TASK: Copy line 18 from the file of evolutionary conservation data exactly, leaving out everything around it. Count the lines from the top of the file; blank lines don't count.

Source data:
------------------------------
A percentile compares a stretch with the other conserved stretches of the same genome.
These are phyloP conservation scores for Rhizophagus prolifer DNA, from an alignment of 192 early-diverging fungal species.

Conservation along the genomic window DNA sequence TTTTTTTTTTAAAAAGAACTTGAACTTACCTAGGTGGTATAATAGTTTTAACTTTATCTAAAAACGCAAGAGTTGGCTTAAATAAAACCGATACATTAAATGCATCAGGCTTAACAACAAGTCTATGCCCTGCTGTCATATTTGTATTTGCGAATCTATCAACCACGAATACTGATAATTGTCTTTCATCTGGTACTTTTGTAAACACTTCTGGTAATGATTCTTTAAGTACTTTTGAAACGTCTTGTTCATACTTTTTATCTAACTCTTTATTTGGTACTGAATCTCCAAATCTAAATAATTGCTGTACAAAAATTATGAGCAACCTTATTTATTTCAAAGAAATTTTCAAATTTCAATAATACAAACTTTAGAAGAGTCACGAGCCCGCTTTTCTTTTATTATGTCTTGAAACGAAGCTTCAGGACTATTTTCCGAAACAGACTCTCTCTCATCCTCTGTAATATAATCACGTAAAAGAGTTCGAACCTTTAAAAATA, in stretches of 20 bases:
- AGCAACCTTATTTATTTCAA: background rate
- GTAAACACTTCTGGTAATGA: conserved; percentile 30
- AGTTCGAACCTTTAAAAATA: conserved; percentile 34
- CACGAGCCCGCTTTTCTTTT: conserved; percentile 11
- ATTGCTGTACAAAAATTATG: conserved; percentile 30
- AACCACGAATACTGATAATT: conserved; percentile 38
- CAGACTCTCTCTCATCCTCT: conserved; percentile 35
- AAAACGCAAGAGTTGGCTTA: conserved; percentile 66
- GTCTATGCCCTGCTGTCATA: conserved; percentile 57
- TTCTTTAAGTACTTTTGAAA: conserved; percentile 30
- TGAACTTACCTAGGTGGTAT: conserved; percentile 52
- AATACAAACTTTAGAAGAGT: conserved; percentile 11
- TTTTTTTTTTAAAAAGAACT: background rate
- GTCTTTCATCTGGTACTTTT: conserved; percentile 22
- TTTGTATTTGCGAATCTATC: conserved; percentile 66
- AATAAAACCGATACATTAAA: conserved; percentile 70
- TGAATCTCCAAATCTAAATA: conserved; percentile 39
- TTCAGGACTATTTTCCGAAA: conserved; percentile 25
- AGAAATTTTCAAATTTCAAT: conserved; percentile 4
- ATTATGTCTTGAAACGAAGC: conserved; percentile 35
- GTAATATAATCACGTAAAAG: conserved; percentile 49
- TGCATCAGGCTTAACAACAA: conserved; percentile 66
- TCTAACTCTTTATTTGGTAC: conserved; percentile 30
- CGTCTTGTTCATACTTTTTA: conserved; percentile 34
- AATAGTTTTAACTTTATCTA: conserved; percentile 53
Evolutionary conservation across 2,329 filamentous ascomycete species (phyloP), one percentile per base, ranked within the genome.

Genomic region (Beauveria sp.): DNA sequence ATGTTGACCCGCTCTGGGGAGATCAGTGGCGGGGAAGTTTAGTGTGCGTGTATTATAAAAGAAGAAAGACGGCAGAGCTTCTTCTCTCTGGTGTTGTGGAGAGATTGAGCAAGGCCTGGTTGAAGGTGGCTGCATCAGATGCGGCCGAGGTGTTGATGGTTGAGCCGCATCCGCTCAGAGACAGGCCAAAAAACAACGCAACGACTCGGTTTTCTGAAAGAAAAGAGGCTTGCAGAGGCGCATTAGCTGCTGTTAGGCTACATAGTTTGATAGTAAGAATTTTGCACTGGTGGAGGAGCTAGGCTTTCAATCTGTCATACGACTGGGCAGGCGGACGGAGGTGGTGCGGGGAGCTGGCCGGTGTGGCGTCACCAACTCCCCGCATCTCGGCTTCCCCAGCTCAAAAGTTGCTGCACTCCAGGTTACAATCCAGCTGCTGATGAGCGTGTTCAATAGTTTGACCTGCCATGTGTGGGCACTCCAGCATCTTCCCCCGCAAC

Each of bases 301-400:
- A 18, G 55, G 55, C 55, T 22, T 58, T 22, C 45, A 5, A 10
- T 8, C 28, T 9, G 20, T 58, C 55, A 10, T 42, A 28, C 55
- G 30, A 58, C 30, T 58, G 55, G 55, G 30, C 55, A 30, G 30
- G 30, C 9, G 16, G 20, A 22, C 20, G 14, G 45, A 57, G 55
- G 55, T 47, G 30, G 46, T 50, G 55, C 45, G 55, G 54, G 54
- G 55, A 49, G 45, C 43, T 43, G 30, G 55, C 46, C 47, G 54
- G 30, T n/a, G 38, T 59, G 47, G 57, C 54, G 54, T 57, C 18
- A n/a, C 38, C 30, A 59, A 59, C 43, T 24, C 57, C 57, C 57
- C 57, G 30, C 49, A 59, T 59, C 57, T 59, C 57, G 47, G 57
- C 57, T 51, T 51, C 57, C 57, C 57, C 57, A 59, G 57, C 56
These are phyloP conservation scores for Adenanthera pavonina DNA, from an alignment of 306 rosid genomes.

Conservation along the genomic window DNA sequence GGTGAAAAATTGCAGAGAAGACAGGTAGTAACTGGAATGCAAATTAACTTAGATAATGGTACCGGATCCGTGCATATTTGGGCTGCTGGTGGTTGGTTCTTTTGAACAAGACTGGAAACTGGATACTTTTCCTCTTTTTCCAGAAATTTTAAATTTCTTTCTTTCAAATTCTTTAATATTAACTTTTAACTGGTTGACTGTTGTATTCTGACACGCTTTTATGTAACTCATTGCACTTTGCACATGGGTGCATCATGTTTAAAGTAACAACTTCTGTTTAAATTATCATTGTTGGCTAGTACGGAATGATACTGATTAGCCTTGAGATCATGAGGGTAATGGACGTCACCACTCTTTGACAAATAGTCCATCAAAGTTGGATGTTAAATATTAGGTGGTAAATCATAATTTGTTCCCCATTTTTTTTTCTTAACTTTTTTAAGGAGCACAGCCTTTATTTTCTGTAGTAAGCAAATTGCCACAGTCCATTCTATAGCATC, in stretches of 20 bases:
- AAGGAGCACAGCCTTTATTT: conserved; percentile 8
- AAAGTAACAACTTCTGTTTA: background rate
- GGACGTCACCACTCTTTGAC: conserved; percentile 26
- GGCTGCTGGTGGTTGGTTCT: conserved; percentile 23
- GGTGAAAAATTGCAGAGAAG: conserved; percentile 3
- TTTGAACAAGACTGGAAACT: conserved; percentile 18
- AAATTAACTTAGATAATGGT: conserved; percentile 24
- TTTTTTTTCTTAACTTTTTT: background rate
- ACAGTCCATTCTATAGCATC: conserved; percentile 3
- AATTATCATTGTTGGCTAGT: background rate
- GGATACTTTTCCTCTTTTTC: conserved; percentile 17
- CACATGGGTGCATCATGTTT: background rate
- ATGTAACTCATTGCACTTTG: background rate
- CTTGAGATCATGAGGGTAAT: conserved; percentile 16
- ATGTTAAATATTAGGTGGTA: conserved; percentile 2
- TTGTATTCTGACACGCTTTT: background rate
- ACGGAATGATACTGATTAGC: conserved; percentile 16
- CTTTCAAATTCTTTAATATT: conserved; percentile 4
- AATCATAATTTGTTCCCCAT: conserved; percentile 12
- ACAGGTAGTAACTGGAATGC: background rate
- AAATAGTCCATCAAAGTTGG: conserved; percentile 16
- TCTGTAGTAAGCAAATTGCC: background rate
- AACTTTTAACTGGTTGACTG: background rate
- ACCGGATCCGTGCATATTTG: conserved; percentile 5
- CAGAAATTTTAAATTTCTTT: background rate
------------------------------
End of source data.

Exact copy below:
- TTTGTATTTGCGAATCTATC: conserved; percentile 66